Mthuthuzeli - 2011-10-16 13:25

      You two should be doing a lot of reading on Western aid to the third world. You have missed the ball entirely.

      Francois - 2011-10-16 17:52

      Let us just for a moment consider the logic here: Firstly Wilbert says that Obama's support to fight the LRA was the first thing he could think of that Obama has done for Africa. I said that he has done more and that Wilbert should take this account to which he replies that he is grateful for it. Then he qualifies his previous statement (something to which he is entitled to) stating that he is opposed to Museveni's autocratic rule, which is a bit different from doing nothing at all. I also have a problem with the Yanks prescribing to the whole world what it should do and not apply the principle equally. The suggestion of having targeted sanctions hurt more is a good one, but it will still not solve the problem in totality. Now you Mthuthuzeli falls out from nowhere with no substance to your rhetoric about western aid and mention something about missing the ball. With all dus respect, I think you have missed the whole comprehension of the debate - add to it with some point that can be proved or disproved or go and join Zanu PF, the LRA, or the ANC.

  • Sterling - 2011-10-15 21:03

    Why the AU nevers apeak about this group of killers that take eight years old girls and used them as wives for their soldies?

      Francois - 2011-10-15 21:07

      Because they cannot understands yours wrotten Englesh?

      munyaradzi.ncube - 2011-10-16 11:37

      I believe, what Sterling was trying to say is, whay is the AU mum about this Joeph Kony guy and his militia who are busy taking 8 year old girls to be their wives. But honestly, this guy is getting what he deserves. He was once given the opportunity to reform and avoid prosecution and he refused. Let the Amerians eliminate him. Stupid killing bastard!!

      Juan - 2011-10-16 12:28

      Even better why does the AU not take action? Maybe they are nothing more that hot air

      Wilbert - 2011-10-16 13:14

      @Juan You are right, AU is nothing but "hot air"!

      Mthuthuzeli - 2011-10-16 13:29

      The AU has been using its available limited resources to where it can effect change or a difference. The AU doesn't sit over a budget of billions of dollars for its operations. It is helping where it can and is learning valuable lessons along the way. It is just like the rest of my continent in its development.

      John - 2011-10-16 14:53

      Mthuthuzeli My continent? How ignorant are you? When a SA tv crew went to North Africa, they found that the arabs do not see themselves as " africans ". You have no share of North Africa. Recently Gadaffi used african machine gunners, and they were immediately called mercenaries. There you are a mere Slave - the word which they use for blacks! As far as the OAU, tell us how much did these members spend on guns? And why are they not willing to help the African People? They have bought the guns, why dont they use it to defend the People? Because they themselves are Genociders!

  • Simon - 2011-10-15 21:59

    How about sending a reconstituted Executive Outcomes under the guise of the AU. The LRA are the worst that Africa has to offer and Kony should be dealth with as such. Sending a foreign army of advisors, offering advice and assistance is like sending Bryce Lawrence to a rugby reffing workshop. Sort Kony out once and for all (IRB to sort out Btyce)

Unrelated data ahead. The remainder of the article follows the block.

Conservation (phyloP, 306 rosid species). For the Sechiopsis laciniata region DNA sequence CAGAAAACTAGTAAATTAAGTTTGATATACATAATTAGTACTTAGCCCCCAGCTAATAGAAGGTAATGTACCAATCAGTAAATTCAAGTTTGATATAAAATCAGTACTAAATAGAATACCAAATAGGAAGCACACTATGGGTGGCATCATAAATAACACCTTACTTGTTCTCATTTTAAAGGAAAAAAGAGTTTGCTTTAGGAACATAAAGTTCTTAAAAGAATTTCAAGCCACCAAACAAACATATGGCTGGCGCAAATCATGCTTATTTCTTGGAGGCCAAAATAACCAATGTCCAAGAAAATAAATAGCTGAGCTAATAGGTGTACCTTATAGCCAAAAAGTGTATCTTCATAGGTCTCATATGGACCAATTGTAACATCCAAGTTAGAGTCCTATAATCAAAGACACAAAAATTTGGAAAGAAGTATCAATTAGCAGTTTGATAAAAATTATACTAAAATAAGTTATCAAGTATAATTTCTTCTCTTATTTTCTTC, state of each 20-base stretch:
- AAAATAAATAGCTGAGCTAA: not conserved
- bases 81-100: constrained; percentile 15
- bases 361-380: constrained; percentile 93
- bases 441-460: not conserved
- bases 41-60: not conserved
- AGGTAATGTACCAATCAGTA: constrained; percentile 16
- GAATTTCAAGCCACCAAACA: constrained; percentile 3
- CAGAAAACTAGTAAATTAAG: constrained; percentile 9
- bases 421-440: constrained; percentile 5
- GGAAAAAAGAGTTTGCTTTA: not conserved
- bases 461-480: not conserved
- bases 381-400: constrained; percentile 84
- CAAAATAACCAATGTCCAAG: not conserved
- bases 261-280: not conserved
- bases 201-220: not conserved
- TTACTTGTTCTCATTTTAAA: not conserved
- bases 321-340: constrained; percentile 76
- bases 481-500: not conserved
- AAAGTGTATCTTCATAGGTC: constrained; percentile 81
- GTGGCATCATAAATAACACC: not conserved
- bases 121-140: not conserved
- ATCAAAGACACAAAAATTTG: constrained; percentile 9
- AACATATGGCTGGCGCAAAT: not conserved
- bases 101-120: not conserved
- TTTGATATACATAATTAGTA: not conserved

• John - 2011-10-15 22:01

    This Officially buries the Western dream of South African intervention in African conflicts. While they saw the Arms Deal as selling good items to SA at a good price to enable SA to intervene as a democratic country in Africa, Mbeki and the ANC saw it simply as a big bribery and corruption opportunity, and stuff the intervention and stuff the corvettes, submarines and fighter planes.

  • Michael - 2011-10-15 22:49

    wherever there is injustice, human rights abuses and bloodshed, WE, AMERICA, will bring it some more. Hooray for Bush and Iraq and now Obama and Africa. Everything else is allotted, allocated, tied up and accounted for, so it's on to carving up Africa now. GOD SAVE AMERICA, the righteous country that WILL involve themselves in other's problems to "help" them. Thanks Obama. PS, don't worry, we know you're just a puppet following orders. The last president who didn't play along was JFK.

  • John - 2011-10-16 14:33

    "fishycraig" Where are the corvettes? the submarines? the fighterplanes? South Africa ( ANC ) has refused to intervene in Africa. Let the Idi Amins kill the People! Let the arab muslims kill the black muslims in Sudan! Let the South African victims be killed by the Somali pirates! The ANC does not know how to operate corvettes, submarines, fighter planes! They only know how to spend bribes and set up corruption!

      fishycraig - 2011-10-17 11:51

      Errrr, John - why is my name linked to all these atrocities? Damn, I am a warlord and I didn't even know it. And where are my bribes?

  • Todd - 2011-10-22 21:13

    I am an American citizen and I am not pleased with my country's government trifling around in other countries' affairs. We bring nothing good and what these countries end up with after US involvement is; 1. Enslavement to the IMF. 2. a 'democratic' plutocracy. and 3. Worse conditions in regards to human rights than previously if not amenable to the newest regime. Do yourselves a favor foreign nations, kick the United States of America the hell outta your business. Just because USAID provides help to your government doesn't entitle the US to tell your government what to do.